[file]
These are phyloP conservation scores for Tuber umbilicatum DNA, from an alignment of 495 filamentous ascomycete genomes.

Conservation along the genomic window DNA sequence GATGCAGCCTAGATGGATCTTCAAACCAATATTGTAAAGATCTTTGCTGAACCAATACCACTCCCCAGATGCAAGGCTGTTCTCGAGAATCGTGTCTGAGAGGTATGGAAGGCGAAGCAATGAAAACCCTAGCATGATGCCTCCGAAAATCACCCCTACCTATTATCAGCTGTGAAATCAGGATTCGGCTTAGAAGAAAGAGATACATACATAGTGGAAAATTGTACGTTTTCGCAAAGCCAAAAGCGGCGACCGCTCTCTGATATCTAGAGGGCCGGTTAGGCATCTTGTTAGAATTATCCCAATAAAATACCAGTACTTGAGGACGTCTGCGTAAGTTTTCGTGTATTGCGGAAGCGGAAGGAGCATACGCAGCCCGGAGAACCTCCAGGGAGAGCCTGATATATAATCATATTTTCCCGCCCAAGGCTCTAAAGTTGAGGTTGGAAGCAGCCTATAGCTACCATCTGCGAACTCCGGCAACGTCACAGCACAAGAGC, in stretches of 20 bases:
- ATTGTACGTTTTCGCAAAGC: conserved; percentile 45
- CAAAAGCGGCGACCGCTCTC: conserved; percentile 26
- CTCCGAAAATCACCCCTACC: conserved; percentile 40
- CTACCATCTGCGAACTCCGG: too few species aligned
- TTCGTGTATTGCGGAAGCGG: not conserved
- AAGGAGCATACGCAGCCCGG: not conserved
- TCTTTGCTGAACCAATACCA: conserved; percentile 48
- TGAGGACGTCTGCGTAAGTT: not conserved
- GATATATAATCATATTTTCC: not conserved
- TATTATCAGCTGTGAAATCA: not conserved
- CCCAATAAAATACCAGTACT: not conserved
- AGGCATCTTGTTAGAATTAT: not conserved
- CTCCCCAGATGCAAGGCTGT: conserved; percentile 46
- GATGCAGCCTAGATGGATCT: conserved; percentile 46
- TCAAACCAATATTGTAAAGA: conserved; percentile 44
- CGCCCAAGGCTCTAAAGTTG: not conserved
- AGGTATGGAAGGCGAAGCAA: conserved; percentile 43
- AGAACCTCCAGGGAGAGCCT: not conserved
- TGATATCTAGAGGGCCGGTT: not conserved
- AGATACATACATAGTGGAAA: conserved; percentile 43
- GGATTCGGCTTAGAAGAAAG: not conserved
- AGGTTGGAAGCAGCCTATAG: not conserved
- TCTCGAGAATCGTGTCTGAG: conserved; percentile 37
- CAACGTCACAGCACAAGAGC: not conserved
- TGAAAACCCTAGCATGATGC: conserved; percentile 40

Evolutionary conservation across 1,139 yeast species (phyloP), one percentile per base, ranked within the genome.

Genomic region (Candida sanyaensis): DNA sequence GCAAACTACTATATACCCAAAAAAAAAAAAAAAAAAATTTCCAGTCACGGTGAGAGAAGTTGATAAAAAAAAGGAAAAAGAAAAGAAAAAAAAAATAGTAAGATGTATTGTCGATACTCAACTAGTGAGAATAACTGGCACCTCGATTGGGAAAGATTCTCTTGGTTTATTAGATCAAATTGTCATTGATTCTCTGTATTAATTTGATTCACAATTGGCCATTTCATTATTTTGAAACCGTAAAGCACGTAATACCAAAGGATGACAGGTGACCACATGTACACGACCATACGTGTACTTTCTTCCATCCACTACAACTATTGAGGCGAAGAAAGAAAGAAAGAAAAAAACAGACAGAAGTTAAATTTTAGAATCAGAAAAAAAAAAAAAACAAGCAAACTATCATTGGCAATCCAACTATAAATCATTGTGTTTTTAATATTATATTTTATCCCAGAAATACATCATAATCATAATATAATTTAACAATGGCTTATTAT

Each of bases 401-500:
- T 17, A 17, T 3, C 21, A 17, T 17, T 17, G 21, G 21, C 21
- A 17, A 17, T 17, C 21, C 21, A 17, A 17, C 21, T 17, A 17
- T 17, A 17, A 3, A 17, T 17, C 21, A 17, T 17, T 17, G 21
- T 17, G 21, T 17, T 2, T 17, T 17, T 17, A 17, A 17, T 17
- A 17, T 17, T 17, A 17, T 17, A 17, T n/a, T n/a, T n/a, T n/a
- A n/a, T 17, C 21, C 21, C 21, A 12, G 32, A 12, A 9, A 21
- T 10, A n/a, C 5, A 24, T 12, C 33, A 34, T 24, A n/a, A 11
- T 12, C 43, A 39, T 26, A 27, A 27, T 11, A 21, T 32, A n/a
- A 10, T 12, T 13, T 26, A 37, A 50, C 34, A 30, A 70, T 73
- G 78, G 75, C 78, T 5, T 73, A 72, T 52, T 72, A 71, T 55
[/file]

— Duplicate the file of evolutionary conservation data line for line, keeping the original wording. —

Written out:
These are phyloP conservation scores for Tuber umbilicatum DNA, from an alignment of 495 filamentous ascomycete genomes.

Conservation along the genomic window DNA sequence GATGCAGCCTAGATGGATCTTCAAACCAATATTGTAAAGATCTTTGCTGAACCAATACCACTCCCCAGATGCAAGGCTGTTCTCGAGAATCGTGTCTGAGAGGTATGGAAGGCGAAGCAATGAAAACCCTAGCATGATGCCTCCGAAAATCACCCCTACCTATTATCAGCTGTGAAATCAGGATTCGGCTTAGAAGAAAGAGATACATACATAGTGGAAAATTGTACGTTTTCGCAAAGCCAAAAGCGGCGACCGCTCTCTGATATCTAGAGGGCCGGTTAGGCATCTTGTTAGAATTATCCCAATAAAATACCAGTACTTGAGGACGTCTGCGTAAGTTTTCGTGTATTGCGGAAGCGGAAGGAGCATACGCAGCCCGGAGAACCTCCAGGGAGAGCCTGATATATAATCATATTTTCCCGCCCAAGGCTCTAAAGTTGAGGTTGGAAGCAGCCTATAGCTACCATCTGCGAACTCCGGCAACGTCACAGCACAAGAGC, in stretches of 20 bases:
- ATTGTACGTTTTCGCAAAGC: conserved; percentile 45
- CAAAAGCGGCGACCGCTCTC: conserved; percentile 26
- CTCCGAAAATCACCCCTACC: conserved; percentile 40
- CTACCATCTGCGAACTCCGG: too few species aligned
- TTCGTGTATTGCGGAAGCGG: not conserved
- AAGGAGCATACGCAGCCCGG: not conserved
- TCTTTGCTGAACCAATACCA: conserved; percentile 48
- TGAGGACGTCTGCGTAAGTT: not conserved
- GATATATAATCATATTTTCC: not conserved
- TATTATCAGCTGTGAAATCA: not conserved
- CCCAATAAAATACCAGTACT: not conserved
- AGGCATCTTGTTAGAATTAT: not conserved
- CTCCCCAGATGCAAGGCTGT: conserved; percentile 46
- GATGCAGCCTAGATGGATCT: conserved; percentile 46
- TCAAACCAATATTGTAAAGA: conserved; percentile 44
- CGCCCAAGGCTCTAAAGTTG: not conserved
- AGGTATGGAAGGCGAAGCAA: conserved; percentile 43
- AGAACCTCCAGGGAGAGCCT: not conserved
- TGATATCTAGAGGGCCGGTT: not conserved
- AGATACATACATAGTGGAAA: conserved; percentile 43
- GGATTCGGCTTAGAAGAAAG: not conserved
- AGGTTGGAAGCAGCCTATAG: not conserved
- TCTCGAGAATCGTGTCTGAG: conserved; percentile 37
- CAACGTCACAGCACAAGAGC: not conserved
- TGAAAACCCTAGCATGATGC: conserved; percentile 40

Evolutionary conservation across 1,139 yeast species (phyloP), one percentile per base, ranked within the genome.

Genomic region (Candida sanyaensis): DNA sequence GCAAACTACTATATACCCAAAAAAAAAAAAAAAAAAATTTCCAGTCACGGTGAGAGAAGTTGATAAAAAAAAGGAAAAAGAAAAGAAAAAAAAAATAGTAAGATGTATTGTCGATACTCAACTAGTGAGAATAACTGGCACCTCGATTGGGAAAGATTCTCTTGGTTTATTAGATCAAATTGTCATTGATTCTCTGTATTAATTTGATTCACAATTGGCCATTTCATTATTTTGAAACCGTAAAGCACGTAATACCAAAGGATGACAGGTGACCACATGTACACGACCATACGTGTACTTTCTTCCATCCACTACAACTATTGAGGCGAAGAAAGAAAGAAAGAAAAAAACAGACAGAAGTTAAATTTTAGAATCAGAAAAAAAAAAAAAACAAGCAAACTATCATTGGCAATCCAACTATAAATCATTGTGTTTTTAATATTATATTTTATCCCAGAAATACATCATAATCATAATATAATTTAACAATGGCTTATTAT

Each of bases 401-500:
- T 17, A 17, T 3, C 21, A 17, T 17, T 17, G 21, G 21, C 21
- A 17, A 17, T 17, C 21, C 21, A 17, A 17, C 21, T 17, A 17
- T 17, A 17, A 3, A 17, T 17, C 21, A 17, T 17, T 17, G 21
- T 17, G 21, T 17, T 2, T 17, T 17, T 17, A 17, A 17, T 17
- A 17, T 17, T 17, A 17, T 17, A 17, T n/a, T n/a, T n/a, T n/a
- A n/a, T 17, C 21, C 21, C 21, A 12, G 32, A 12, A 9, A 21
- T 10, A n/a, C 5, A 24, T 12, C 33, A 34, T 24, A n/a, A 11
- T 12, C 43, A 39, T 26, A 27, A 27, T 11, A 21, T 32, A n/a
- A 10, T 12, T 13, T 26, A 37, A 50, C 34, A 30, A 70, T 73
- G 78, G 75, C 78, T 5, T 73, A 72, T 52, T 72, A 71, T 55